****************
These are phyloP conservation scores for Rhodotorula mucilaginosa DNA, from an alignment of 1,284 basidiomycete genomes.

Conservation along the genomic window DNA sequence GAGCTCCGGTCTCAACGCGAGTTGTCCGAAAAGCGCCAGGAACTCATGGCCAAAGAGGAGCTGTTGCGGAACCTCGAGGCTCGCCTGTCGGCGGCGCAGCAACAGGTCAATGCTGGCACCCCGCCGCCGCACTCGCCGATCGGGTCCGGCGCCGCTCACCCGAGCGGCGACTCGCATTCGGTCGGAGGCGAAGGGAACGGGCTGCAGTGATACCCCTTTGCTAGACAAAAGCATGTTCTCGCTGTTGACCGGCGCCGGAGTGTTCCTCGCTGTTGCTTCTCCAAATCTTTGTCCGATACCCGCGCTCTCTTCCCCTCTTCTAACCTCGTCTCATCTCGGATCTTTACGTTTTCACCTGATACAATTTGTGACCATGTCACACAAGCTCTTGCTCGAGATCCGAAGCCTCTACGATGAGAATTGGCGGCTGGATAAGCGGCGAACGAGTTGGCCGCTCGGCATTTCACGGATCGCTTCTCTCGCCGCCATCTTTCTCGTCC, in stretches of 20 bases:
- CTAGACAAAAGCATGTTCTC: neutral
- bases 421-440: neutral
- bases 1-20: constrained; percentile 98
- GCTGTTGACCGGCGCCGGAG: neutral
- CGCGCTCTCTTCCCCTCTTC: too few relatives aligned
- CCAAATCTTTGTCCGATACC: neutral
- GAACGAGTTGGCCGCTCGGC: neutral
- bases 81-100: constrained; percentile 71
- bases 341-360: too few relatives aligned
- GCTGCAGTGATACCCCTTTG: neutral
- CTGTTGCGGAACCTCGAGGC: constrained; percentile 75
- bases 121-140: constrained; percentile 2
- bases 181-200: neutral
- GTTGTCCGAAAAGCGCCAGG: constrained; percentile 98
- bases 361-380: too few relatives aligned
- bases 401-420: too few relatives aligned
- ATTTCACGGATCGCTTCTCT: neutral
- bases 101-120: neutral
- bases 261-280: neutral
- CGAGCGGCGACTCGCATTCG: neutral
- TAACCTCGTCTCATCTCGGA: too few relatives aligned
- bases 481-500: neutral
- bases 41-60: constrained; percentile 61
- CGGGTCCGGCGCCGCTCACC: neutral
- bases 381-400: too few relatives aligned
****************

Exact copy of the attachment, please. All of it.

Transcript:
These are phyloP conservation scores for Rhodotorula mucilaginosa DNA, from an alignment of 1,284 basidiomycete genomes.

Conservation along the genomic window DNA sequence GAGCTCCGGTCTCAACGCGAGTTGTCCGAAAAGCGCCAGGAACTCATGGCCAAAGAGGAGCTGTTGCGGAACCTCGAGGCTCGCCTGTCGGCGGCGCAGCAACAGGTCAATGCTGGCACCCCGCCGCCGCACTCGCCGATCGGGTCCGGCGCCGCTCACCCGAGCGGCGACTCGCATTCGGTCGGAGGCGAAGGGAACGGGCTGCAGTGATACCCCTTTGCTAGACAAAAGCATGTTCTCGCTGTTGACCGGCGCCGGAGTGTTCCTCGCTGTTGCTTCTCCAAATCTTTGTCCGATACCCGCGCTCTCTTCCCCTCTTCTAACCTCGTCTCATCTCGGATCTTTACGTTTTCACCTGATACAATTTGTGACCATGTCACACAAGCTCTTGCTCGAGATCCGAAGCCTCTACGATGAGAATTGGCGGCTGGATAAGCGGCGAACGAGTTGGCCGCTCGGCATTTCACGGATCGCTTCTCTCGCCGCCATCTTTCTCGTCC, in stretches of 20 bases:
- CTAGACAAAAGCATGTTCTC: neutral
- bases 421-440: neutral
- bases 1-20: constrained; percentile 98
- GCTGTTGACCGGCGCCGGAG: neutral
- CGCGCTCTCTTCCCCTCTTC: too few relatives aligned
- CCAAATCTTTGTCCGATACC: neutral
- GAACGAGTTGGCCGCTCGGC: neutral
- bases 81-100: constrained; percentile 71
- bases 341-360: too few relatives aligned
- GCTGCAGTGATACCCCTTTG: neutral
- CTGTTGCGGAACCTCGAGGC: constrained; percentile 75
- bases 121-140: constrained; percentile 2
- bases 181-200: neutral
- GTTGTCCGAAAAGCGCCAGG: constrained; percentile 98
- bases 361-380: too few relatives aligned
- bases 401-420: too few relatives aligned
- ATTTCACGGATCGCTTCTCT: neutral
- bases 101-120: neutral
- bases 261-280: neutral
- CGAGCGGCGACTCGCATTCG: neutral
- TAACCTCGTCTCATCTCGGA: too few relatives aligned
- bases 481-500: neutral
- bases 41-60: constrained; percentile 61
- CGGGTCCGGCGCCGCTCACC: neutral
- bases 381-400: too few relatives aligned